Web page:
Pimp my Drums

· by Steve · Read in about 4 min · (655 Words)

My Rock Band drum mods arrived today, they took a week to arrive which isn’t bad considering they had to meander their way from the Land of the Free (ish) via regular US letter post.

[](https://www.stevestreeting.com/wp-content/uploads/2008/06/rocpadz.jpg)**Drum Pads**

[](https://www.stevestreeting.com/wp-content/uploads/2008/06/rocpadz.jpg)I decided to go for drum pads from RocPadz, which are basically just circular cut mouse mats with a rigid back. I went with these for a number of reasons, such as that the neoprene rubber is hard wearing and long lasting (unlike foam pads which quickly lose their effect). These pads also scored highly in reviews for ‘bounce’ which can make playing easier, and they were also rated highly for the QM drum set which I have. The other main contender was DrumSoft, but while their pads are nice looking, they seemed a little too delicate for my liking - reviews were very keen to point out that you could rip the top surface if you weren’t careful during installation, which made me think they might not stand up to long-term abuse as well. The only downside to the RocPadz is that they’re a little expensive for 4 modified mouse mats - you could actually just buy yourself some regular office mouse mats, cut them to size and get some rubber glue to apply them with, but a combination of laziness and the fact that the dollar is weak meant I decided to just go with the prefabs.

Installation was very easy, they even supply you with a little alcohol swab to clean the pads with first which I thought was a nice touch. The result seems very good - the noise from the pads is definitely reduced, and the fact that the drum sticks bounce more really does feel better when playing. The only downside is that it seems to very slightly exacerbate the lack of sensitivity around the edge of the drum pads, which was already there anyway but seems slightly worse. However the middle area of the pads, where you had to play anyway to avoid missing notes, are not affected at all, they’ve still highly sensitive and a very light tap will trigger them. I hope to play more over the coming days.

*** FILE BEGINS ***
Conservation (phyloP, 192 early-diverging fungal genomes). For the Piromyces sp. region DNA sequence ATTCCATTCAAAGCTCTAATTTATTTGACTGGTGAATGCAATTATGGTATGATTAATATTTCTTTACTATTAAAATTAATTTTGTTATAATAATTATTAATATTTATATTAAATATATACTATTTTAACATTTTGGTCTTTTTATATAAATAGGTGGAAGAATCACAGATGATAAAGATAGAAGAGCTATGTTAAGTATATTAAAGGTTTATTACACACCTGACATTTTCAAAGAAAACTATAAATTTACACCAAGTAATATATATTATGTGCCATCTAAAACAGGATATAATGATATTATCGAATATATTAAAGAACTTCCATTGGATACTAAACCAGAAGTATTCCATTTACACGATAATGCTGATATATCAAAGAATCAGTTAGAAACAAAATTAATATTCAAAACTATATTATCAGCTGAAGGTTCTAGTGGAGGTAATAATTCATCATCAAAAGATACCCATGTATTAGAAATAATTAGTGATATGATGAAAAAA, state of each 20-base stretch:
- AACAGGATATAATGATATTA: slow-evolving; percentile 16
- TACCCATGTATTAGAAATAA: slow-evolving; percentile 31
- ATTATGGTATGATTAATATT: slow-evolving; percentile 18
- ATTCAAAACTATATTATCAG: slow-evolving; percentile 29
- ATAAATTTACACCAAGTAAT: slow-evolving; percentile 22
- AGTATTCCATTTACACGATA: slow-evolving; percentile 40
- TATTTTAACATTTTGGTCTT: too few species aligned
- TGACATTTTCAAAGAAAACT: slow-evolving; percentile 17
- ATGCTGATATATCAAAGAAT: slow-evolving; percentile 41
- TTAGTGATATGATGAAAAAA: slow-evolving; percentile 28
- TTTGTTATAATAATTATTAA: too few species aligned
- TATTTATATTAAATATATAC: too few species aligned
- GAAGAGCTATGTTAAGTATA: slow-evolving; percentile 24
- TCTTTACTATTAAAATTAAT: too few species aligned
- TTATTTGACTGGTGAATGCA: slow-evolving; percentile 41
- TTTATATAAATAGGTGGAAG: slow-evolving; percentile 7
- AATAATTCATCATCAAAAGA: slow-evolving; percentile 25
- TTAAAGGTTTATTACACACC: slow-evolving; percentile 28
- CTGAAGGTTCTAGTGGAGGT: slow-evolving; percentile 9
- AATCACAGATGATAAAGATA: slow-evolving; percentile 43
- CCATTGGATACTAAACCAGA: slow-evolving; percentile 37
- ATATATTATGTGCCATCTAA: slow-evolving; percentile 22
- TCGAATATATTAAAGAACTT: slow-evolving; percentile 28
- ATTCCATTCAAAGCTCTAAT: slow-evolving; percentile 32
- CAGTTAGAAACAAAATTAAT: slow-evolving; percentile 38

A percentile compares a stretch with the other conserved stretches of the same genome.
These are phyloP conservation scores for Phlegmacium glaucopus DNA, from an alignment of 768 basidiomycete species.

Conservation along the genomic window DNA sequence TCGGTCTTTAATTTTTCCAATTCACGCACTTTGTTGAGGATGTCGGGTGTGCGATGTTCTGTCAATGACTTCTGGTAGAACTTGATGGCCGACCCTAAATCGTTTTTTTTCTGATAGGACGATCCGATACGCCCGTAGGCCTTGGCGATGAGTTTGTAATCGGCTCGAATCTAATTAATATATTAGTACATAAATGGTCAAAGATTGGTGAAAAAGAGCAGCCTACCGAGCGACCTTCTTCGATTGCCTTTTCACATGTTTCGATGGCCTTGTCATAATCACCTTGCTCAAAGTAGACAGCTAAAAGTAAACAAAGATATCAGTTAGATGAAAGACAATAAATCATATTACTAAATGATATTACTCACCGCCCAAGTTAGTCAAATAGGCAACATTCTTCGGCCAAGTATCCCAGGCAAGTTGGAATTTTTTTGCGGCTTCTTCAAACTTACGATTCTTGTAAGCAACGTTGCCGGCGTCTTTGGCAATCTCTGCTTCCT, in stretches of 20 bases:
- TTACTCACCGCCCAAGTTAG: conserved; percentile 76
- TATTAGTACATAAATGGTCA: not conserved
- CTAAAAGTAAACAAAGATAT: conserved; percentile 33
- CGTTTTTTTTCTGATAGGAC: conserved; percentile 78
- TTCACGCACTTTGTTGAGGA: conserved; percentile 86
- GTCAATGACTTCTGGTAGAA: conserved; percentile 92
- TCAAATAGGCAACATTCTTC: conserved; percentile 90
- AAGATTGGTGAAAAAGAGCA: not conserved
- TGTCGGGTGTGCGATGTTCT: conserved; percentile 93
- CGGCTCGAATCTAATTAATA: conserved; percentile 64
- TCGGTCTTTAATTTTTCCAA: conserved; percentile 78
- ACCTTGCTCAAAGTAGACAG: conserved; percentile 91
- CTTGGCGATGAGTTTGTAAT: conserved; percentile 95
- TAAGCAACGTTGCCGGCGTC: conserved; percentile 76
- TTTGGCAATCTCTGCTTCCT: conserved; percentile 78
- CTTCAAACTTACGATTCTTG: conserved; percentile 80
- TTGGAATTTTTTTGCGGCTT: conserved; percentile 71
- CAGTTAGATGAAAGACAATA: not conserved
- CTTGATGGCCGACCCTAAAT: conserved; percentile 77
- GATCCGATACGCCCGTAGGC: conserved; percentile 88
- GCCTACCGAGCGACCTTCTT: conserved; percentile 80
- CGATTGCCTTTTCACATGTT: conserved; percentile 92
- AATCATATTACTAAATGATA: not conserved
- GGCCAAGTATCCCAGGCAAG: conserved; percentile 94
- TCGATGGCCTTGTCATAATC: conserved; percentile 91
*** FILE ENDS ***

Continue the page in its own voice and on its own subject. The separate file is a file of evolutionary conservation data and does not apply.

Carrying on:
Kick Pedal

The kick pedal mod should be a familiar one by now, an aluminium plate from Pedal Metal. I went with the billeted metal version because it looked nicer than the regular diamond-plate - yeah, I’m a sucker for aesthetics. I also paid a little more to get the hinge replacement bit too - I don’t need it yet, and haven’t installed it because it’s more fiddly - I figure I’ll keep it as an emergency reserve in case my hinge does break, so I don’t have to wait for a replacement.

Installation was easy, once you get over the fact that you’re invalidating your warranty by screwing stuff into your plastic pedal. But I figure the warranty on the pedal is pretty useless anyway, since it’s the one thing that is highly likely to keep breaking in it’s original form under any long period of stress (given the cost of the kit, it’s scandalous that it isn’t already reinforced with metal), so I might as well make it more robust myself. Once it’s on, while it doesn’t make any difference to the play experience itself, it’s nice not to have to worry so much about how hard you’re stomping it, particularly as I’m starting to play on Hard now which is bringing in some rapid-fire kick pedal action in places. The main thing is that it totally eliminates the rather disconcerting ‘flex’ in the pedal if you pressed it between the hinge and the spring - this pedal ain’t for bending now.

So, I’m very happy with these mods - it’s yet more money down the throat of the ravenous Rock Band monster, but it’s so much gosh darned fun I really can’t hate it for it 😀